Six Sigma actually has several different facets to its meaning. First, if we look simply at the term Six Sigma, sigma represents standard deviation, which a universally accepted metric that allows us to calculate how much variability there is within a process. We then can use this information to determine if that process is able to stay within the established quality limits that have been set by our customer. Organizations use Six Sigma as a way to then measure the quality and performance of their processes. The sigma scale measures defects per million opportunities, or DPMO, and Six Sigma equates to 3.4 defects per million opportunities. Which is an extremely high level of quality.
In addition to being a metric, Six Sigma is also a five phase continuous improvement methodology. The methodology follows the Define, Measure, Analyze, Improve and Control or it's called by its acronym the DMAIC methodology. This methodology focuses on identifying improvement opportunities, analyzing current processes. And then finding different improvement solutions, implementing them, and then maintaining control of those improvements.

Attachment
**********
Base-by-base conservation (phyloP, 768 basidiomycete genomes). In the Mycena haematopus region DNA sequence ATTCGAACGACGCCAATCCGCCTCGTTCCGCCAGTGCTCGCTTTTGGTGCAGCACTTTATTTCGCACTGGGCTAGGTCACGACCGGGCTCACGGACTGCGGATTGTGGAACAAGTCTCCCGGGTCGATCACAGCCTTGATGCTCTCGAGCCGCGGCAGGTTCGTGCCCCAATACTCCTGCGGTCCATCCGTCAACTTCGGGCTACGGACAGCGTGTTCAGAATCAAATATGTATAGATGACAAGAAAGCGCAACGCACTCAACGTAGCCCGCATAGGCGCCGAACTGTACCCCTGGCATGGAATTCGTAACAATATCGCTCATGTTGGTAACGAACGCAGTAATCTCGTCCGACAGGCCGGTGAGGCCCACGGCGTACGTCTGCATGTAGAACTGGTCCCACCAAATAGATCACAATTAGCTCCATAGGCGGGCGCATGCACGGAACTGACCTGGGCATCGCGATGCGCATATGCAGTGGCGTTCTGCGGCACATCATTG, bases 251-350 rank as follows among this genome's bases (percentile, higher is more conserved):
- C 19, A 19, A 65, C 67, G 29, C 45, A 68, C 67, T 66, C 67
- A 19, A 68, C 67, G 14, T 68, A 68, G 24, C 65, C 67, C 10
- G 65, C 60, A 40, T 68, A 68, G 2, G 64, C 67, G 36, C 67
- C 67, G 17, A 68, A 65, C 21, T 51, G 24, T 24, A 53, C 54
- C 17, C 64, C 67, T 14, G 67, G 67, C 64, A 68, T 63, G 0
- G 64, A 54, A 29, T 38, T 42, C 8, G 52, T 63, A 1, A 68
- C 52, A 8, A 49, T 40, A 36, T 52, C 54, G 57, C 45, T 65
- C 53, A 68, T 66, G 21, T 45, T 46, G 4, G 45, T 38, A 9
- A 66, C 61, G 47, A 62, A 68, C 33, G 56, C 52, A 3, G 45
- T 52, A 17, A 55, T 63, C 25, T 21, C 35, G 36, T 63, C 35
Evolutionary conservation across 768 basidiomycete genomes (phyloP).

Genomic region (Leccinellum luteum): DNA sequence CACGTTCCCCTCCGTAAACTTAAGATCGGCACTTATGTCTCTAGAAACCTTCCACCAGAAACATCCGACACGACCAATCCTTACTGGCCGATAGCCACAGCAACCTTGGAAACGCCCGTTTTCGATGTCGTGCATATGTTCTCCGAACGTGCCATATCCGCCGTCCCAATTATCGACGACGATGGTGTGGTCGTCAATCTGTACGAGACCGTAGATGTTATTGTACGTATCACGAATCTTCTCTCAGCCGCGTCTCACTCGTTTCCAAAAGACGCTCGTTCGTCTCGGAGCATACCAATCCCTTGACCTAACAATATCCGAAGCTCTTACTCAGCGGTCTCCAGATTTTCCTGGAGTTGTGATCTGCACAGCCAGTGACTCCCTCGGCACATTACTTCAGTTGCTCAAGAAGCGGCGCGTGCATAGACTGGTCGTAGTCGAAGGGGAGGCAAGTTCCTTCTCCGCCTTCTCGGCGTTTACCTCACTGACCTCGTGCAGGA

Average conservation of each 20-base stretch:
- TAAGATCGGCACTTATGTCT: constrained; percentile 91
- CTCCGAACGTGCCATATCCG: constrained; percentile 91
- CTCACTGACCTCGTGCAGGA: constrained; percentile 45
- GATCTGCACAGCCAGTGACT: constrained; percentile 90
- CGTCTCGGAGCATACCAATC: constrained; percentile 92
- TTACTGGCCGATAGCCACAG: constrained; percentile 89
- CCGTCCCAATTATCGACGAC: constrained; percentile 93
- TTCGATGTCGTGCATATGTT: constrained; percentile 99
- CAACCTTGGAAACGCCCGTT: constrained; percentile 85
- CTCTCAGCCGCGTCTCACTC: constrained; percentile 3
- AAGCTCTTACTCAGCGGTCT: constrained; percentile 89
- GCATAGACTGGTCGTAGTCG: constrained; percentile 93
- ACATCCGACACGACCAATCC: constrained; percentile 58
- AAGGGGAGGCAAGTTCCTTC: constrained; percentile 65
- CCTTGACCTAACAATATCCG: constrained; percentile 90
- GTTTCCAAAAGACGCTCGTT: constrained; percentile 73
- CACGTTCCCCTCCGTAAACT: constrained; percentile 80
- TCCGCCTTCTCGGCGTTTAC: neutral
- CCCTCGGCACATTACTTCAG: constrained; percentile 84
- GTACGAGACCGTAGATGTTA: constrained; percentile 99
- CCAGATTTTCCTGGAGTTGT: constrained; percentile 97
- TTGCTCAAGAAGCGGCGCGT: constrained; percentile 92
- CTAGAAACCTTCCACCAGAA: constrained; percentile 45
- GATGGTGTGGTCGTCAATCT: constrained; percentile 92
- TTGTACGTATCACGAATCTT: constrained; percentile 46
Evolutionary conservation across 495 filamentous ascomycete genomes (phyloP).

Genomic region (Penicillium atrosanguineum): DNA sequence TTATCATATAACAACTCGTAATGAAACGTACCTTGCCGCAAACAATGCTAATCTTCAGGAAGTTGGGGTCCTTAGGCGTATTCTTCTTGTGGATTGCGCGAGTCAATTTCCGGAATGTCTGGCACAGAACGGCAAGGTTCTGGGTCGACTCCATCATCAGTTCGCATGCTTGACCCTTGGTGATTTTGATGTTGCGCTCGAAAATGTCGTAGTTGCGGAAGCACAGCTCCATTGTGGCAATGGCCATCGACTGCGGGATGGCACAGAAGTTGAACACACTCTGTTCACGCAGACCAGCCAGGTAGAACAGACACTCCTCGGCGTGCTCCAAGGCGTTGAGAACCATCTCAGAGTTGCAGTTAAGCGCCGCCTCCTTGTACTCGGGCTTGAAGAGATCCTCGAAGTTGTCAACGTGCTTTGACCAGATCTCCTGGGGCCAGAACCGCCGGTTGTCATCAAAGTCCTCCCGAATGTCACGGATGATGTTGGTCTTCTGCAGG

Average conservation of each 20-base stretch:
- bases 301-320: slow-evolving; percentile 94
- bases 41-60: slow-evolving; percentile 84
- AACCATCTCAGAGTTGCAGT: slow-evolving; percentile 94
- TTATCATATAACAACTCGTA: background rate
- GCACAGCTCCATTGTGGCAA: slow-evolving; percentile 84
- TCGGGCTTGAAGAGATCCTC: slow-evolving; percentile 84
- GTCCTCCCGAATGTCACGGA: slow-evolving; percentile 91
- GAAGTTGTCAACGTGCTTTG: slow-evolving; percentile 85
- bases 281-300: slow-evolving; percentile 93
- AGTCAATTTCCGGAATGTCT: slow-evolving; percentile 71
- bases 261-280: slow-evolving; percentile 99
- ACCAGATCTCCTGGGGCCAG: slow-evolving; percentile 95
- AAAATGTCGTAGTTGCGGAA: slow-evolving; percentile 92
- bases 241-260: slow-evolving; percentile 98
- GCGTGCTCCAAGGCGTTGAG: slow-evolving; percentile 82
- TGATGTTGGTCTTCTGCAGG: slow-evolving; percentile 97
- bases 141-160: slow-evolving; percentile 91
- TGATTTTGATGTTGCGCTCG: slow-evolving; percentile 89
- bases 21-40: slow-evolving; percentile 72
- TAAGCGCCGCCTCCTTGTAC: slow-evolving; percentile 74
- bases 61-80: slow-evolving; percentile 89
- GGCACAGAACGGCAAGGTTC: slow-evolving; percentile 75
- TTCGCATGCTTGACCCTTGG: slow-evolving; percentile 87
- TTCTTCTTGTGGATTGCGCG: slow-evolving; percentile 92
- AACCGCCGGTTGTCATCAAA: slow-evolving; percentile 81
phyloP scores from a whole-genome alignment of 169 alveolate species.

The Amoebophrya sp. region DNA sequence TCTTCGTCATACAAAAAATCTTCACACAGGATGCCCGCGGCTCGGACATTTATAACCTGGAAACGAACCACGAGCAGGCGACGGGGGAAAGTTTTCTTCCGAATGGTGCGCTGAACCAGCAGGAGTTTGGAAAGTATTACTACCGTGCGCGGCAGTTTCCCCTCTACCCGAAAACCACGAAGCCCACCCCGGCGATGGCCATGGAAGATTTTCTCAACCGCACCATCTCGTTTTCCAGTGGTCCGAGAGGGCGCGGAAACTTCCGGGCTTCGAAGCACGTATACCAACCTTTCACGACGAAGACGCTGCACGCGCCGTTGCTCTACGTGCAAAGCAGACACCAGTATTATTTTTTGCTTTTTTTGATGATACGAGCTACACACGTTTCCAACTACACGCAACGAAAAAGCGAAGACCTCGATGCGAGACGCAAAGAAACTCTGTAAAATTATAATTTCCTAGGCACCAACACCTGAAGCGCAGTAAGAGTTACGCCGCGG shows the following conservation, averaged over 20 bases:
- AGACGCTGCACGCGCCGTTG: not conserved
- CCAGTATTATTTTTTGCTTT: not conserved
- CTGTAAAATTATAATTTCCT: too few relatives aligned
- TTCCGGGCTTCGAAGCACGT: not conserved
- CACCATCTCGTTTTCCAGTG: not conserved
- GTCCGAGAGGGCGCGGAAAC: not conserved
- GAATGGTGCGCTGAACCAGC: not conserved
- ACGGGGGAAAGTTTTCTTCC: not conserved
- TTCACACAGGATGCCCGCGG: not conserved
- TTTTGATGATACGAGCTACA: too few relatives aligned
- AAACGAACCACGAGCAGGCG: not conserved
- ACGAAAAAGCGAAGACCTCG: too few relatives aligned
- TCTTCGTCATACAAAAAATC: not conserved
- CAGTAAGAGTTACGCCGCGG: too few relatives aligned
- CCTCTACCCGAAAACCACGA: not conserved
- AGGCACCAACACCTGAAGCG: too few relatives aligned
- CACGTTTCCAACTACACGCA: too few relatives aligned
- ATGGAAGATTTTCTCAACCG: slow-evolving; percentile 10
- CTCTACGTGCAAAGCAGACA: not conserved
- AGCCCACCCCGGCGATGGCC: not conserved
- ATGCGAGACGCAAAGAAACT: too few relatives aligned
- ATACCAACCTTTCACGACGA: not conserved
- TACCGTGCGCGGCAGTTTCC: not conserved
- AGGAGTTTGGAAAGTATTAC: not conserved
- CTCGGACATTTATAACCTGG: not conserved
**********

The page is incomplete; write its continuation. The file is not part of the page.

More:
Finally, Six Sigma is also an organizational system that's used at a strategic level. Six Sigma is more than a set of metric based problem solving and process improvement methodologies. It's a continuous business improvement process that focuses on four key areas. Those are, understanding customer driven improvements, analyzing those current processes and services, aligning those processes to achieve those customers' requirements. And then finally, ensuring stability and sustainability of quality in the processes.
Six Sigma initiatives start with an organization deciding that they will need to change and improve. At this point, small improvement projects whether it's opportunities for improvement are identified and launched. These small initial projects are typically three to six months in duration. And they're often headed by a black belt. Although sometimes, Six Sigma green belts might need to implement smaller improvement projects. These projects go through the DMAIC stages, and their focus is on reducing cycle time, errors, cost, or improving a process in other ways.